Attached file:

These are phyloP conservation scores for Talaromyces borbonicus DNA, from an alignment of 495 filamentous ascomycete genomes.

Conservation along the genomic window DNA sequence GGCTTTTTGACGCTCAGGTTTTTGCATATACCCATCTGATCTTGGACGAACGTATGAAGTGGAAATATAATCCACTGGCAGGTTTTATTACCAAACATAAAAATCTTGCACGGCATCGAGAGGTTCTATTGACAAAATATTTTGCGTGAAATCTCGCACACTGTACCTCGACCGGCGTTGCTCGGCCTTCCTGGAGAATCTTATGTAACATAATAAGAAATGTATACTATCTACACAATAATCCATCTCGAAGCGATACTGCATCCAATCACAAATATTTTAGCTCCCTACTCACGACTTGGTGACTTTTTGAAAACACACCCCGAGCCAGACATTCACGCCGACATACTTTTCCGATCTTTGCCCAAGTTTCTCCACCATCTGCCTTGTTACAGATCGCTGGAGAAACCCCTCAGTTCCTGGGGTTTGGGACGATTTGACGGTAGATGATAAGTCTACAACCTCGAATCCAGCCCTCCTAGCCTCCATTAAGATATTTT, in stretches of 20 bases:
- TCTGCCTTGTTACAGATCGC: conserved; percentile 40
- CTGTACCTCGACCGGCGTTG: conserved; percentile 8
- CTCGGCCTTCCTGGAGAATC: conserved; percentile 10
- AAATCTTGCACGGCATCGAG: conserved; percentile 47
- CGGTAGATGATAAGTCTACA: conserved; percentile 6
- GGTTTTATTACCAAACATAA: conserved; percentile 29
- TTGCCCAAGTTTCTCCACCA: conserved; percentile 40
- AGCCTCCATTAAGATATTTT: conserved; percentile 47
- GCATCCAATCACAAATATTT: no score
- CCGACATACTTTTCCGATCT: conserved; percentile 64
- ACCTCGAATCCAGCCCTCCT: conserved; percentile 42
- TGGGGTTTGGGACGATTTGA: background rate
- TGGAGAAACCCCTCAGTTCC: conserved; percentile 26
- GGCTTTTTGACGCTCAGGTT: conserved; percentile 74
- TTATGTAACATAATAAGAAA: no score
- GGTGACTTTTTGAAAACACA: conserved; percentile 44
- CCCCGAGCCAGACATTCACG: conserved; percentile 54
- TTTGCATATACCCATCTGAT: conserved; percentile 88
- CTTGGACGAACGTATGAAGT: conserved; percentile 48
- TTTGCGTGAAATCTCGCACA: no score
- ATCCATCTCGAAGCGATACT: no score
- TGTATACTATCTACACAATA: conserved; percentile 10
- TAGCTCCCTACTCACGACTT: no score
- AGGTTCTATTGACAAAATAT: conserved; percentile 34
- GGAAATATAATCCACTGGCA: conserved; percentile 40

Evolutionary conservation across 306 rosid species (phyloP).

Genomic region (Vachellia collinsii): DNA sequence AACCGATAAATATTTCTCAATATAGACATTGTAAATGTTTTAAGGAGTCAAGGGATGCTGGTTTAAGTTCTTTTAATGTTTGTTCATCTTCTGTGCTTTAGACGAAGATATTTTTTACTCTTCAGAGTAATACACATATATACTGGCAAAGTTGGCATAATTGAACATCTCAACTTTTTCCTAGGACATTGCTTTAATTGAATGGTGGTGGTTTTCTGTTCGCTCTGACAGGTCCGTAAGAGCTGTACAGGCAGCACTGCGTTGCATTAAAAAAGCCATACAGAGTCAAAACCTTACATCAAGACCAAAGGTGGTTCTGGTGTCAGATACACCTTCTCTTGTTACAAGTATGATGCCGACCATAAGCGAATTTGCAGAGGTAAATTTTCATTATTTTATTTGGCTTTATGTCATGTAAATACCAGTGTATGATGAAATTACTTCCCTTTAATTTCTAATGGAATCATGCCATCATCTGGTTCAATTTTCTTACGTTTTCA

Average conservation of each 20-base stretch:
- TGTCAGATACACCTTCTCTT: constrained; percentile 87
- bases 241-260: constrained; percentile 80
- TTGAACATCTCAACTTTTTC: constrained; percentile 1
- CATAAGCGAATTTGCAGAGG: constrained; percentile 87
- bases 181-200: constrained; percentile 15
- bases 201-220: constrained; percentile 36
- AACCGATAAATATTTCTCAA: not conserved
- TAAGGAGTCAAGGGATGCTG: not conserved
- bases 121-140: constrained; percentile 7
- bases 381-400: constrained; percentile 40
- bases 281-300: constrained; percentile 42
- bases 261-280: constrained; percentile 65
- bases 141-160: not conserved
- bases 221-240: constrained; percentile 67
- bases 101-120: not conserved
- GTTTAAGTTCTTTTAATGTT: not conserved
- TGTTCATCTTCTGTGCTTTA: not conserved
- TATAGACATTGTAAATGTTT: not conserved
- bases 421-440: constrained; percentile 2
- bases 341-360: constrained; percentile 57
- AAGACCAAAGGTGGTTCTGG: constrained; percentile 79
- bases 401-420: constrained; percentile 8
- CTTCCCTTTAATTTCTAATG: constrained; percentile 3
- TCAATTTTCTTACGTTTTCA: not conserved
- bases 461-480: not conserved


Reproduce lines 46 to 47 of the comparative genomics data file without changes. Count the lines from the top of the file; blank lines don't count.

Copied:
- GTTTAAGTTCTTTTAATGTT: not conserved
- TGTTCATCTTCTGTGCTTTA: not conserved